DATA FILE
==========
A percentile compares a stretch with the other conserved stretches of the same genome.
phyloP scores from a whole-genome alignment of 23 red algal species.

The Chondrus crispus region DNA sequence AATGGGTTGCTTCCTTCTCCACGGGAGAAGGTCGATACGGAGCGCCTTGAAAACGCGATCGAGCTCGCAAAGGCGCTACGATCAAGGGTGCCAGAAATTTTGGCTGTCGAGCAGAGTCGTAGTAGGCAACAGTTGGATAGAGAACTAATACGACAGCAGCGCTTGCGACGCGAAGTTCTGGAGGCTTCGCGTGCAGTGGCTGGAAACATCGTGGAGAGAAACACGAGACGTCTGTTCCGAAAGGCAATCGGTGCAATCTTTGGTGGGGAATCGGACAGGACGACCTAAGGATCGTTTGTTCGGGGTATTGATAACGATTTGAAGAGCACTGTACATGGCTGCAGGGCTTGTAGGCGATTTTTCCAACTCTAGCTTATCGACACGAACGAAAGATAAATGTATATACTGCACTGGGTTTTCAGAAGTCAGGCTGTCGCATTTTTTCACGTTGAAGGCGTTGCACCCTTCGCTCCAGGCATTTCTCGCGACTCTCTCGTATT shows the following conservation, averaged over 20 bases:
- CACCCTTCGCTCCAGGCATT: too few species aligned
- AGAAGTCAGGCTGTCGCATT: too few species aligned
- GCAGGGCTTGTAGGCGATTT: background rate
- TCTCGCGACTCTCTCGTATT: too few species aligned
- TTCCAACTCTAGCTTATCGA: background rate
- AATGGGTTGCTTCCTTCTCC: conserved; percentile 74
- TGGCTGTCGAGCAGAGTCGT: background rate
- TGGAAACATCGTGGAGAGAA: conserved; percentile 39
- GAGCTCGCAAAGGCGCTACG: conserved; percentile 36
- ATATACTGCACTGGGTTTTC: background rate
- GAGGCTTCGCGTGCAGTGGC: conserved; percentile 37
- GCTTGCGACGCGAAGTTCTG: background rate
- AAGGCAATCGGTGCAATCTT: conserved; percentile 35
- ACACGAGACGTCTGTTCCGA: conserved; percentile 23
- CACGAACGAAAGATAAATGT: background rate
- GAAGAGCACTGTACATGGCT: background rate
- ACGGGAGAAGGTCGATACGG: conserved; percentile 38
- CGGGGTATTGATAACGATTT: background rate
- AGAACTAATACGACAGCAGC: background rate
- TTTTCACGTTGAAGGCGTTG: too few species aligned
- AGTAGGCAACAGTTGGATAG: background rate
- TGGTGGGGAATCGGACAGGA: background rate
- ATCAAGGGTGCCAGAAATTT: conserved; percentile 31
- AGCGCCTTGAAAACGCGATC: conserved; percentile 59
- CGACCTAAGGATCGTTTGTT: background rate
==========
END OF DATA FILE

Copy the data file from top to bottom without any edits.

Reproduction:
A percentile compares a stretch with the other conserved stretches of the same genome.
phyloP scores from a whole-genome alignment of 23 red algal species.

The Chondrus crispus region DNA sequence AATGGGTTGCTTCCTTCTCCACGGGAGAAGGTCGATACGGAGCGCCTTGAAAACGCGATCGAGCTCGCAAAGGCGCTACGATCAAGGGTGCCAGAAATTTTGGCTGTCGAGCAGAGTCGTAGTAGGCAACAGTTGGATAGAGAACTAATACGACAGCAGCGCTTGCGACGCGAAGTTCTGGAGGCTTCGCGTGCAGTGGCTGGAAACATCGTGGAGAGAAACACGAGACGTCTGTTCCGAAAGGCAATCGGTGCAATCTTTGGTGGGGAATCGGACAGGACGACCTAAGGATCGTTTGTTCGGGGTATTGATAACGATTTGAAGAGCACTGTACATGGCTGCAGGGCTTGTAGGCGATTTTTCCAACTCTAGCTTATCGACACGAACGAAAGATAAATGTATATACTGCACTGGGTTTTCAGAAGTCAGGCTGTCGCATTTTTTCACGTTGAAGGCGTTGCACCCTTCGCTCCAGGCATTTCTCGCGACTCTCTCGTATT shows the following conservation, averaged over 20 bases:
- CACCCTTCGCTCCAGGCATT: too few species aligned
- AGAAGTCAGGCTGTCGCATT: too few species aligned
- GCAGGGCTTGTAGGCGATTT: background rate
- TCTCGCGACTCTCTCGTATT: too few species aligned
- TTCCAACTCTAGCTTATCGA: background rate
- AATGGGTTGCTTCCTTCTCC: conserved; percentile 74
- TGGCTGTCGAGCAGAGTCGT: background rate
- TGGAAACATCGTGGAGAGAA: conserved; percentile 39
- GAGCTCGCAAAGGCGCTACG: conserved; percentile 36
- ATATACTGCACTGGGTTTTC: background rate
- GAGGCTTCGCGTGCAGTGGC: conserved; percentile 37
- GCTTGCGACGCGAAGTTCTG: background rate
- AAGGCAATCGGTGCAATCTT: conserved; percentile 35
- ACACGAGACGTCTGTTCCGA: conserved; percentile 23
- CACGAACGAAAGATAAATGT: background rate
- GAAGAGCACTGTACATGGCT: background rate
- ACGGGAGAAGGTCGATACGG: conserved; percentile 38
- CGGGGTATTGATAACGATTT: background rate
- AGAACTAATACGACAGCAGC: background rate
- TTTTCACGTTGAAGGCGTTG: too few species aligned
- AGTAGGCAACAGTTGGATAG: background rate
- TGGTGGGGAATCGGACAGGA: background rate
- ATCAAGGGTGCCAGAAATTT: conserved; percentile 31
- AGCGCCTTGAAAACGCGATC: conserved; percentile 59
- CGACCTAAGGATCGTTTGTT: background rate